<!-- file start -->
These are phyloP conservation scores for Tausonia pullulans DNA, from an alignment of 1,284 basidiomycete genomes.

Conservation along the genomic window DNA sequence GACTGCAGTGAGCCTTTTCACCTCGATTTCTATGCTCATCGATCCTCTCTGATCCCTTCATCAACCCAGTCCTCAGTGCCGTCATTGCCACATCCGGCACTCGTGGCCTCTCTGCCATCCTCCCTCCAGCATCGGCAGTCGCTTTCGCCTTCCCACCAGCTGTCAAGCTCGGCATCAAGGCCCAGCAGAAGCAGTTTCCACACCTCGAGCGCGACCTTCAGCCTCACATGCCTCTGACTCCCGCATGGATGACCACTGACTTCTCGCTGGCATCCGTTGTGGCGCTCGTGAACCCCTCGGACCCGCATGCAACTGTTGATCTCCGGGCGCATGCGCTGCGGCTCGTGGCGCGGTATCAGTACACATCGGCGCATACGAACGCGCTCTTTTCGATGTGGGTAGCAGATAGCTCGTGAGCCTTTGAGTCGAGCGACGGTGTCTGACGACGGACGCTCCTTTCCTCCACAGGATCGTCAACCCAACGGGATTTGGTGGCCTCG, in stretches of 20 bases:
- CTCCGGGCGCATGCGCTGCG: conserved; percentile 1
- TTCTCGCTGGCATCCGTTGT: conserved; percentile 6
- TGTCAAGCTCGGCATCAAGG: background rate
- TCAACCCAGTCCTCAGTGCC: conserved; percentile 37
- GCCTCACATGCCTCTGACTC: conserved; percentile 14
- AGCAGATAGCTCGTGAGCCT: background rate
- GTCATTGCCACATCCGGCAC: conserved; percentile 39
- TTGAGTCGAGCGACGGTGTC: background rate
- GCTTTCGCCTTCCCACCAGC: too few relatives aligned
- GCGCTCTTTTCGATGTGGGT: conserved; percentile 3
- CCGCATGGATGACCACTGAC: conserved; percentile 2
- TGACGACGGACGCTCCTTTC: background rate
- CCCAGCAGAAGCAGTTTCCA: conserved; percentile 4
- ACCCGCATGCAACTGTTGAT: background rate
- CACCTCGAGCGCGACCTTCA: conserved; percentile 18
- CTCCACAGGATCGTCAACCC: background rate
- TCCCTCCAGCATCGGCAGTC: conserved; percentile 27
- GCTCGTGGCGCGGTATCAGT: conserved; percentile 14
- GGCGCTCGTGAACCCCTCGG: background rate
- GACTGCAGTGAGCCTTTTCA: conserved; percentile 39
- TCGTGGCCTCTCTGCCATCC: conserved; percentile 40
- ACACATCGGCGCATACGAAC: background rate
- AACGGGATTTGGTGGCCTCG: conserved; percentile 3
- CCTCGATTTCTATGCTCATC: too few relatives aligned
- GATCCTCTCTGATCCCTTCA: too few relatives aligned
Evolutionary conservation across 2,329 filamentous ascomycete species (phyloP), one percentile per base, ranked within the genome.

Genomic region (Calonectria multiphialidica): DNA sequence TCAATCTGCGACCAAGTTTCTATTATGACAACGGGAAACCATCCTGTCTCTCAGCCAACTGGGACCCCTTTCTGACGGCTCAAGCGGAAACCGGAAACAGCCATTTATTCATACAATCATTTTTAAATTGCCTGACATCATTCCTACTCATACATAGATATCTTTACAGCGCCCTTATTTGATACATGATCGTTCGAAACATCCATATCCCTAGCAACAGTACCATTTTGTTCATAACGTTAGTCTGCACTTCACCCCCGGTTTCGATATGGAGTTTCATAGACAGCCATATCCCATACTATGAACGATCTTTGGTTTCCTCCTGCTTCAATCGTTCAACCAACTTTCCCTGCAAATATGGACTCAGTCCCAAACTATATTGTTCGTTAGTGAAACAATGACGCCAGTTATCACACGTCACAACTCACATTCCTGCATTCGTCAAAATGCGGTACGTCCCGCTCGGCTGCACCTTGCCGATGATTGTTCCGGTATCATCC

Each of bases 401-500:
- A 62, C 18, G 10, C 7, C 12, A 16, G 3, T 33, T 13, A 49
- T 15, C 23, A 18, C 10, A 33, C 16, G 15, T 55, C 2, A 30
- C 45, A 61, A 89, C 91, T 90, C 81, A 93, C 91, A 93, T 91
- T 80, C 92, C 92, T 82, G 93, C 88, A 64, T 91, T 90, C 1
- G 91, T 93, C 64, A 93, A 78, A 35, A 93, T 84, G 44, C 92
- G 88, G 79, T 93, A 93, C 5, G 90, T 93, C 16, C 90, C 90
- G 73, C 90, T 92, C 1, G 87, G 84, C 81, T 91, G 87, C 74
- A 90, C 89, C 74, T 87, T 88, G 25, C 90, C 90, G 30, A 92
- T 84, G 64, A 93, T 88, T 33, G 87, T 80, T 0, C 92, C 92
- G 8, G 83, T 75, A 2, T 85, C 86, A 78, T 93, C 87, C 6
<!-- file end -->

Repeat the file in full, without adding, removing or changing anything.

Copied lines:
These are phyloP conservation scores for Tausonia pullulans DNA, from an alignment of 1,284 basidiomycete genomes.

Conservation along the genomic window DNA sequence GACTGCAGTGAGCCTTTTCACCTCGATTTCTATGCTCATCGATCCTCTCTGATCCCTTCATCAACCCAGTCCTCAGTGCCGTCATTGCCACATCCGGCACTCGTGGCCTCTCTGCCATCCTCCCTCCAGCATCGGCAGTCGCTTTCGCCTTCCCACCAGCTGTCAAGCTCGGCATCAAGGCCCAGCAGAAGCAGTTTCCACACCTCGAGCGCGACCTTCAGCCTCACATGCCTCTGACTCCCGCATGGATGACCACTGACTTCTCGCTGGCATCCGTTGTGGCGCTCGTGAACCCCTCGGACCCGCATGCAACTGTTGATCTCCGGGCGCATGCGCTGCGGCTCGTGGCGCGGTATCAGTACACATCGGCGCATACGAACGCGCTCTTTTCGATGTGGGTAGCAGATAGCTCGTGAGCCTTTGAGTCGAGCGACGGTGTCTGACGACGGACGCTCCTTTCCTCCACAGGATCGTCAACCCAACGGGATTTGGTGGCCTCG, in stretches of 20 bases:
- CTCCGGGCGCATGCGCTGCG: conserved; percentile 1
- TTCTCGCTGGCATCCGTTGT: conserved; percentile 6
- TGTCAAGCTCGGCATCAAGG: background rate
- TCAACCCAGTCCTCAGTGCC: conserved; percentile 37
- GCCTCACATGCCTCTGACTC: conserved; percentile 14
- AGCAGATAGCTCGTGAGCCT: background rate
- GTCATTGCCACATCCGGCAC: conserved; percentile 39
- TTGAGTCGAGCGACGGTGTC: background rate
- GCTTTCGCCTTCCCACCAGC: too few relatives aligned
- GCGCTCTTTTCGATGTGGGT: conserved; percentile 3
- CCGCATGGATGACCACTGAC: conserved; percentile 2
- TGACGACGGACGCTCCTTTC: background rate
- CCCAGCAGAAGCAGTTTCCA: conserved; percentile 4
- ACCCGCATGCAACTGTTGAT: background rate
- CACCTCGAGCGCGACCTTCA: conserved; percentile 18
- CTCCACAGGATCGTCAACCC: background rate
- TCCCTCCAGCATCGGCAGTC: conserved; percentile 27
- GCTCGTGGCGCGGTATCAGT: conserved; percentile 14
- GGCGCTCGTGAACCCCTCGG: background rate
- GACTGCAGTGAGCCTTTTCA: conserved; percentile 39
- TCGTGGCCTCTCTGCCATCC: conserved; percentile 40
- ACACATCGGCGCATACGAAC: background rate
- AACGGGATTTGGTGGCCTCG: conserved; percentile 3
- CCTCGATTTCTATGCTCATC: too few relatives aligned
- GATCCTCTCTGATCCCTTCA: too few relatives aligned
Evolutionary conservation across 2,329 filamentous ascomycete species (phyloP), one percentile per base, ranked within the genome.

Genomic region (Calonectria multiphialidica): DNA sequence TCAATCTGCGACCAAGTTTCTATTATGACAACGGGAAACCATCCTGTCTCTCAGCCAACTGGGACCCCTTTCTGACGGCTCAAGCGGAAACCGGAAACAGCCATTTATTCATACAATCATTTTTAAATTGCCTGACATCATTCCTACTCATACATAGATATCTTTACAGCGCCCTTATTTGATACATGATCGTTCGAAACATCCATATCCCTAGCAACAGTACCATTTTGTTCATAACGTTAGTCTGCACTTCACCCCCGGTTTCGATATGGAGTTTCATAGACAGCCATATCCCATACTATGAACGATCTTTGGTTTCCTCCTGCTTCAATCGTTCAACCAACTTTCCCTGCAAATATGGACTCAGTCCCAAACTATATTGTTCGTTAGTGAAACAATGACGCCAGTTATCACACGTCACAACTCACATTCCTGCATTCGTCAAAATGCGGTACGTCCCGCTCGGCTGCACCTTGCCGATGATTGTTCCGGTATCATCC

Each of bases 401-500:
- A 62, C 18, G 10, C 7, C 12, A 16, G 3, T 33, T 13, A 49
- T 15, C 23, A 18, C 10, A 33, C 16, G 15, T 55, C 2, A 30
- C 45, A 61, A 89, C 91, T 90, C 81, A 93, C 91, A 93, T 91
- T 80, C 92, C 92, T 82, G 93, C 88, A 64, T 91, T 90, C 1
- G 91, T 93, C 64, A 93, A 78, A 35, A 93, T 84, G 44, C 92
- G 88, G 79, T 93, A 93, C 5, G 90, T 93, C 16, C 90, C 90
- G 73, C 90, T 92, C 1, G 87, G 84, C 81, T 91, G 87, C 74
- A 90, C 89, C 74, T 87, T 88, G 25, C 90, C 90, G 30, A 92
- T 84, G 64, A 93, T 88, T 33, G 87, T 80, T 0, C 92, C 92
- G 8, G 83, T 75, A 2, T 85, C 86, A 78, T 93, C 87, C 6